Insisting from the start on there being many different futures and future narratives in Hoyerswerda, the book also surveys a depressingly same-y and ubiquitous narrative of urban futures. This is the prescribed optimism of zombie neoliberalism, the dogged determination of so many decision makers to adopt criteria of urban success designed by and for corporate elites.
Drawing explicitly on David Harvey, Ringel sees the situation in the context of global capitalism’s mode of urban development as a competition for foreign investment. He writes, “Like so many other small- and medium-sized cities worldwide, Hoyerswerda failed in that competition – and blamed itself and its wrong image for it” (Ringel 2018: 141).
Yet the story isn’t so simple, and it’s far from over. Although youth continue to leave, new traditions are taking hold in the city. Above all, the book describes a wealth of pedagogical and artistic work centered on dealing creatively with painful loss and experiences of powerlessness. And although the book doesn’t discuss social movements directly, its analyses of how the past and the future are used in the present spoke directly to the question that bugs me decade after decade: how might one best understand activists who explicitly want to influence social and environmental change?
It’s a question that I’ll be pursuing at the Finnish Society for Environmental Social Science (YHYS) annual colloquium in a couple of weeks. In my abstract for a panel on environmental justice, I promised a paper titled ‘The nature of urban growth and the meaning(s) of environmental justice’.
In addition to drawing on Ringel’s work, writing my presentation will also push me, once again, to engage with Bruno Latour’s take on environmentalism.
Latour seems unhappy about how stubbornly environmentalists remain wedded to modern epistemologies that reify nature and science. What they should be doing instead is, as he says in an interview published earlier this year in the journal Social Movement Studies, “rethinking nature and science”. I critiqued his work twenty years ago on this same score, and I think I may have to do so again.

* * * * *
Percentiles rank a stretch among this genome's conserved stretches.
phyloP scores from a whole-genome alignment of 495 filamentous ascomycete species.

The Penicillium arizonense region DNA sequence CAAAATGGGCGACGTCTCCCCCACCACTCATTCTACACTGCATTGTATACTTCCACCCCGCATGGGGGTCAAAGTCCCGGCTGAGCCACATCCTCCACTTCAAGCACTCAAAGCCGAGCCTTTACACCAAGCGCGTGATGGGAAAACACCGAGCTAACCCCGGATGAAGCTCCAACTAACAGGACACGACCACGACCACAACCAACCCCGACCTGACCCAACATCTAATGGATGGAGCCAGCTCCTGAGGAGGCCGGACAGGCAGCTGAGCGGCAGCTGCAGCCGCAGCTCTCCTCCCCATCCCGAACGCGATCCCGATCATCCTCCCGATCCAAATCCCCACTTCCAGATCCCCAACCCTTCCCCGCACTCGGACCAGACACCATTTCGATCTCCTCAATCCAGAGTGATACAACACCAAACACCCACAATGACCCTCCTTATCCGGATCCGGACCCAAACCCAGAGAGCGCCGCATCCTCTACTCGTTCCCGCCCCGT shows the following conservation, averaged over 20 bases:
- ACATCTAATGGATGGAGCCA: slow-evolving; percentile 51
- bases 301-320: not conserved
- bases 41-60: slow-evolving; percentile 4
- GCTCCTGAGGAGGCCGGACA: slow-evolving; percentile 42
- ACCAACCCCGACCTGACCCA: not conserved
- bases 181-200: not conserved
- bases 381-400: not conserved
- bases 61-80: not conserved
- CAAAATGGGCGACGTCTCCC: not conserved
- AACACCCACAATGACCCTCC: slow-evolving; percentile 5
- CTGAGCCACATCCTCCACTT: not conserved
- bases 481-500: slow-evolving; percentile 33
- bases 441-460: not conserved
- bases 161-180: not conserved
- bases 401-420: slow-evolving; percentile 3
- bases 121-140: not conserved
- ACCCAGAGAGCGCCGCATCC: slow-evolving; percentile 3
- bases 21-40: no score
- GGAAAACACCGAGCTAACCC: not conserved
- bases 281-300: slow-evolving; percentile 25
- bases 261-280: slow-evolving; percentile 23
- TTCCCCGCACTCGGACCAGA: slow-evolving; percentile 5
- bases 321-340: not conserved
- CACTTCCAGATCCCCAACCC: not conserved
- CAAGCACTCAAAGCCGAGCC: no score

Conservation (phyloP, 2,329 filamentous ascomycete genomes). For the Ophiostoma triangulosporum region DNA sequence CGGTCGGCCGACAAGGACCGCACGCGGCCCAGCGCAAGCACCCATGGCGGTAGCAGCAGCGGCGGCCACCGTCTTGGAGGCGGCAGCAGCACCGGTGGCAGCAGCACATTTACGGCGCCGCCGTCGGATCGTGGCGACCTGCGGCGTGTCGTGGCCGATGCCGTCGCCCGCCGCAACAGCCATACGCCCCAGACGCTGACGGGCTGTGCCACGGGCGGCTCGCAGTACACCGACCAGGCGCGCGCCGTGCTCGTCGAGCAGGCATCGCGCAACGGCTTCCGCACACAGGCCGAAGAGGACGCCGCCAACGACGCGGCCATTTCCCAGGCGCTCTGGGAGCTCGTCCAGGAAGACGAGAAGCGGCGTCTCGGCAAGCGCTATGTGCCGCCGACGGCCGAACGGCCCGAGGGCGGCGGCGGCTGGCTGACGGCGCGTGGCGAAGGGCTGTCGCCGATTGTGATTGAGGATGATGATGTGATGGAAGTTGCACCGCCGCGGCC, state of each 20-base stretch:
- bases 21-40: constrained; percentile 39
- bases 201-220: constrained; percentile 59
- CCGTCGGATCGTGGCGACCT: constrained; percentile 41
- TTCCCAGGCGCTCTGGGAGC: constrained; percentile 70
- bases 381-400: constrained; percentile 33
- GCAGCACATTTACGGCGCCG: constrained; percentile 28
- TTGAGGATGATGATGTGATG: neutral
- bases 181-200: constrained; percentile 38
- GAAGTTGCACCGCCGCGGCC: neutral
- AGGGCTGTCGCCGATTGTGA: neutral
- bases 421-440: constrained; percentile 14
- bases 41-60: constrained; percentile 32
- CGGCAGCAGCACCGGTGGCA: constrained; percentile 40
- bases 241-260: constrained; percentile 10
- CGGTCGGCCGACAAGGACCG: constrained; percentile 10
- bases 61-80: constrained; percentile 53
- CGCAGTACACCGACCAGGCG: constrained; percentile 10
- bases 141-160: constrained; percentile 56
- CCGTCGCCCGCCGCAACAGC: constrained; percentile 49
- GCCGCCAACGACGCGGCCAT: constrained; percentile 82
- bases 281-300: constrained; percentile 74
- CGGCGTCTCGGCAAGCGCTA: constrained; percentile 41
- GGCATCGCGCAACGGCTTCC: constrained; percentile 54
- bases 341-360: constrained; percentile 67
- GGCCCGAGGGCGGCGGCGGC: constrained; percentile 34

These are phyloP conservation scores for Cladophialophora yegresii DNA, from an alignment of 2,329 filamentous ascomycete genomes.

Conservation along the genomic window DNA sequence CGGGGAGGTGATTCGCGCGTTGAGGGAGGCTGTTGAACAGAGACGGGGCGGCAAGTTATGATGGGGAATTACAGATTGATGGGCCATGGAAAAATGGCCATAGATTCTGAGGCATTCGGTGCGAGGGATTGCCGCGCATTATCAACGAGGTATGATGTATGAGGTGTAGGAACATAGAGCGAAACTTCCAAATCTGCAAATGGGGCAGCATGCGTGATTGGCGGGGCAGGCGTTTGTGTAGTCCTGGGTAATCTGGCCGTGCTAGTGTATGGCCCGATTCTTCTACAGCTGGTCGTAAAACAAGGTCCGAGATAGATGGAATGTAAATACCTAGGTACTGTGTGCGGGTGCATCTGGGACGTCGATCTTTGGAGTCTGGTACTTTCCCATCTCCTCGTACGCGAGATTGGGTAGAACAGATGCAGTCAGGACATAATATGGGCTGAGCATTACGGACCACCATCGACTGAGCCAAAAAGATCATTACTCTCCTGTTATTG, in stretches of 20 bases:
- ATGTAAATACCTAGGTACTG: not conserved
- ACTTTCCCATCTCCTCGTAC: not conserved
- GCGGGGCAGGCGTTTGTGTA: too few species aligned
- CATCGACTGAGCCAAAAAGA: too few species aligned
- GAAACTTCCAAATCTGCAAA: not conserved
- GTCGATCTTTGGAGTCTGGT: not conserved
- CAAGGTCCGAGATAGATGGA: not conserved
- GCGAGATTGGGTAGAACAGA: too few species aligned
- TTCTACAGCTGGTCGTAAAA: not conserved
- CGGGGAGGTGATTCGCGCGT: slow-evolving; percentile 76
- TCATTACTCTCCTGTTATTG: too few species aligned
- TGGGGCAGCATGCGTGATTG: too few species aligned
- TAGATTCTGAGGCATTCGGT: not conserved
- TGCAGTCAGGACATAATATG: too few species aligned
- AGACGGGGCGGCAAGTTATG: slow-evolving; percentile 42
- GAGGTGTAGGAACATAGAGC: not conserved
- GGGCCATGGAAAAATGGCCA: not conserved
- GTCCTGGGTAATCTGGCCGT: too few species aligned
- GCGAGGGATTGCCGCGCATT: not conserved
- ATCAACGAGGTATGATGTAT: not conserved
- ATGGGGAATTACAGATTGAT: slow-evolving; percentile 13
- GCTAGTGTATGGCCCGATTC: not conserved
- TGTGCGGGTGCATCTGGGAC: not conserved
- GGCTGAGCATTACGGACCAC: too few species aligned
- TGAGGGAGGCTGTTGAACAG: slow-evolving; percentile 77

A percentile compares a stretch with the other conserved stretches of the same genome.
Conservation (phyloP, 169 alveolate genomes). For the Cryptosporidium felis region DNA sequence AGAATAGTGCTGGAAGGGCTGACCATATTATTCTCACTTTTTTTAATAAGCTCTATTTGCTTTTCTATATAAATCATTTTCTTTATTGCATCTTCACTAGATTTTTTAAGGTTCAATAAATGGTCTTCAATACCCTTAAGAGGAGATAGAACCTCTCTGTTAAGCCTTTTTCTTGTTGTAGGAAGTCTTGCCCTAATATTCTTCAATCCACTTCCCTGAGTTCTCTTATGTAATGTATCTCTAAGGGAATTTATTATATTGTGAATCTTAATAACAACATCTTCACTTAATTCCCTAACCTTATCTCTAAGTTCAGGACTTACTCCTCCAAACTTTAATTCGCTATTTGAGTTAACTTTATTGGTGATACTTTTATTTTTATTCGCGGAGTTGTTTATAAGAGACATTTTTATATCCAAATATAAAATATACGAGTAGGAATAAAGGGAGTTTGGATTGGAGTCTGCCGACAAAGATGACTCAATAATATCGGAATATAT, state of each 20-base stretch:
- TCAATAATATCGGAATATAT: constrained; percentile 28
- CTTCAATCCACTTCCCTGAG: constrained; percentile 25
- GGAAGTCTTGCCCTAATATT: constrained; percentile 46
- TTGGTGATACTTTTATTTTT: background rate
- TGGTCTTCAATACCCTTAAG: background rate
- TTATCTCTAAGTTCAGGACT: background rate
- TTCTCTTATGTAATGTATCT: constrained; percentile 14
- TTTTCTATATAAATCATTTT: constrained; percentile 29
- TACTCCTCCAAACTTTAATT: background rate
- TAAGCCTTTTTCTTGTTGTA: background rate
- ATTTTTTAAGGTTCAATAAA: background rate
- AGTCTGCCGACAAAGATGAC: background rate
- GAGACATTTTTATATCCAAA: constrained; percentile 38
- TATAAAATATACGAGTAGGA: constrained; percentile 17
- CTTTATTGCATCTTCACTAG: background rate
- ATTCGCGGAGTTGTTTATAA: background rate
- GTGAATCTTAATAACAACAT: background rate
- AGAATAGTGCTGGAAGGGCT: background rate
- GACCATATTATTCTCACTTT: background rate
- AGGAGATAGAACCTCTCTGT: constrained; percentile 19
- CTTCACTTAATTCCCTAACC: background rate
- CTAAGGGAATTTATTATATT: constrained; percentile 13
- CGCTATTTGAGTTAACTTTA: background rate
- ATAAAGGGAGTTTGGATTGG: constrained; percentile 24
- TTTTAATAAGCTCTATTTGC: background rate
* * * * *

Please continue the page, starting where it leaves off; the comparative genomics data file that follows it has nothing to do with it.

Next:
Perhaps this just means that things move rather slowly in academia despite so much talk of urgency and need for change. Then again, many of us are pleading, are we not, for the chance to slow down thinking.
Whether to laugh or cry that I find myself so irritated by the same, massively influential author who so inspired me all that time ago, I’m still rather enjoying all this. Particularly when I see ethnographic engagements still put to wonderful conceptual use in works like Ringel’s Back to the Postindustrial Future. His book is about temporal reasoning and a town and has nothing explicit to say about social movements. Still, I think it has already helped me update my own thinking about that topic. Thank you Felix.
I wonder whether Latour’s new book – ordered already – will do the same. If it does (and maybe even if not) I may do a “review” of that here too.
 To put it in a different language that’s also popular, they’re doing ontological design. Or, since all design is ontological in that it makes ways of being and doing possible (or enforces them) as Arturo Escobar might say, they’re doing design. But this is a diversion.
 It’s a story unfolding in Helsinki too, as construction continues to make the city attractive to financial interests, tourists and, perhaps, shoppers rather than citizens.